Togarashi Chicken Tacos
In this new recipe corner, chefs with various backgrounds test out Japanese seasonings/ingredients and create original recipes from fresh perspectives. Each month one chef tries one featured seasoning or ingredient. This month,Executive Chef, Michael Armstrong of Bodega Negra explores “togarashi pepper”, Japanese style red chili pepper.
“Togarashi has bigger flakes and more flavors than regular red chili peppers that are more processed and has a finer grain. I picked two kinds of togarashi, “shichimi” and “yuzu shichimi”, to play with my Mexican tacos.”
—Chef Michael Armstrong
(Ingredients: Serving 4 tacos)
• 4 each 4-5 inch fresh corn tortillas
• 1 each 6 ounce chicken breast, lightly pounded thin
• 1 whole egg, scrambled
• ½ cup all purpose flour
• 1 cup panko bread crumbs
• 1 tbsp Shichimi Togarashi
• ½ cup green cabbage, shredded
• ½ cup jicama, julienne
• ½ cup chayote squash, julienne
• ¼ cup red onion, julienne
• 1 lime, juiced
• 4 tbsp guacamole
• 4 tsp kabayaki eel sauce
• Yuzu Togarashi for garnish
• Kosher salt to taste
• Canola oil for frying
1. Mix Shichimi Togarashi with panko bread crumbs and blend very lightly in a food processor to make a finer crumb.
2. Season chicken breast lightly with salt and dust in flour, dip in eggs, and coat in bread crumb togarashi mix.
3. Heat oil in a shallow cast iron skillet to approximately 350°F, add chicken breast and pan fry on both sides until crispy and fully cooked, remove to a tray lined with paper towels to absorb excess oil.
4. Season chicken breast with salt, and slice thinly in long strips.
5. Meanwhile, in a small mixing bowl combine cabbage, jicama, chayote, red onion, and lime juice, mix together and season with salt.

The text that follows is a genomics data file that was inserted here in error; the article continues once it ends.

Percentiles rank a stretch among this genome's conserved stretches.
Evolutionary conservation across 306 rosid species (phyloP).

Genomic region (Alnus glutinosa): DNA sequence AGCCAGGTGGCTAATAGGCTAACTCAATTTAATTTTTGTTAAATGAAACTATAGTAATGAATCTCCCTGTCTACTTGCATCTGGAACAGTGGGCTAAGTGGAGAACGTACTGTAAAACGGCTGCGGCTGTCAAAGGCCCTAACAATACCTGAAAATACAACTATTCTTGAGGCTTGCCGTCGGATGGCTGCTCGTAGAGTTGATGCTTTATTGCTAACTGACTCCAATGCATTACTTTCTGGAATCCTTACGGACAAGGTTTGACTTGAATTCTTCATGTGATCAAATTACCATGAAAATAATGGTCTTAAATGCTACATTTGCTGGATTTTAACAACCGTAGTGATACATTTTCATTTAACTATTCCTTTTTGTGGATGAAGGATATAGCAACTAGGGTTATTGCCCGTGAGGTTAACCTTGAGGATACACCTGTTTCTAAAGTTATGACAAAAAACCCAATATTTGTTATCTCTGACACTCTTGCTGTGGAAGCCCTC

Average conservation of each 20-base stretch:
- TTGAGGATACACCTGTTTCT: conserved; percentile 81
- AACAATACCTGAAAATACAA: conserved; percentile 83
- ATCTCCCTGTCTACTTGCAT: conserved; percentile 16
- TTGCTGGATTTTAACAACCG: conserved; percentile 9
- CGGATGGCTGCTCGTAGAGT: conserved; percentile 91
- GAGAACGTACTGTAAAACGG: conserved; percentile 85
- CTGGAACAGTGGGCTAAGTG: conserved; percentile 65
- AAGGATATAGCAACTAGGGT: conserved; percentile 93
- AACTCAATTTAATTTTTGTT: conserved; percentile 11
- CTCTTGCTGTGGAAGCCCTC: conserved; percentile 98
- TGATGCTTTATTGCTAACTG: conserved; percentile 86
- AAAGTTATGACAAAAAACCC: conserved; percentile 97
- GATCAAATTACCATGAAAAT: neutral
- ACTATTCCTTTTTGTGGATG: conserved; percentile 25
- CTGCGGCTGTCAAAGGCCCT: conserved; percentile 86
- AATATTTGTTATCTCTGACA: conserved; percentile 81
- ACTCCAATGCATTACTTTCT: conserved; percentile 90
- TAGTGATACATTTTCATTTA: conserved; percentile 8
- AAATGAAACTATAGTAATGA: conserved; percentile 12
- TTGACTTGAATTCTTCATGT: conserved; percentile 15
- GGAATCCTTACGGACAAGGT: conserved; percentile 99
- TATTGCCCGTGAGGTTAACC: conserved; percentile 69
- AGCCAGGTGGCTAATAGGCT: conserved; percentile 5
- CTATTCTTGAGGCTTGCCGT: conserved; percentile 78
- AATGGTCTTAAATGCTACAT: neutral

6. On a lightly oiled griddle or nonstick pan, heat tortillas until warm and soft, fill each tortilla evenly starting with the cabbage slaw, then add guacamole, two strips of chicken, then drizzle with kabayaki sauce and season with yuzu flavored togarashi.
7. Serve immediately!
Japanese people use red chili peppers in various forms in their cuisine, but the most common style for home cooking is a powdered type. “Ichimi togarashi” and “shichimi togarashi” are widely used and have bigger flakes than chili peppers in other countries. Ichimi, meaning one flavor, is made from red chili pepper only and has a strong kick, while shichimi, meaning seven flavors, is a blend of several other spices and herbs with red chili pepper, giving it more complex flavors and aromas. New blends are being introduced in the market, like yuzu shichimi that Chef Armstrong used for the tacos.
Born and raised in Seattle, Michael Armstrong majored in hotel and restaurant management at Washington State University and later at Western Culinary Institute in Portland, Oregon, where he graduated with high honors. With professional training and years of hands-on experience in restaurants in Portland, Armstrong took his talents to New York City, working as both a line cook at Jean Georges’ Asian Restaurant, Spice Market, and as a sauté cook at Morimoto. Armstrong started his career with TAO Group at TAO Asian Bistro at The Venetian and TAO Beach in Las Vegas, where he was promoted to Chef de Cuisine then Executive Chef. Armstrong recently returned to NYC to helm the kitchen at Dream Downtown, where he oversees all food & beverage operations at the hotel, including Melvin’s Juice Box, The Beach, Lobby Lounge, and Bodega Negra.
355 W. 16th St., at Dream Downtown
New York, NY 10011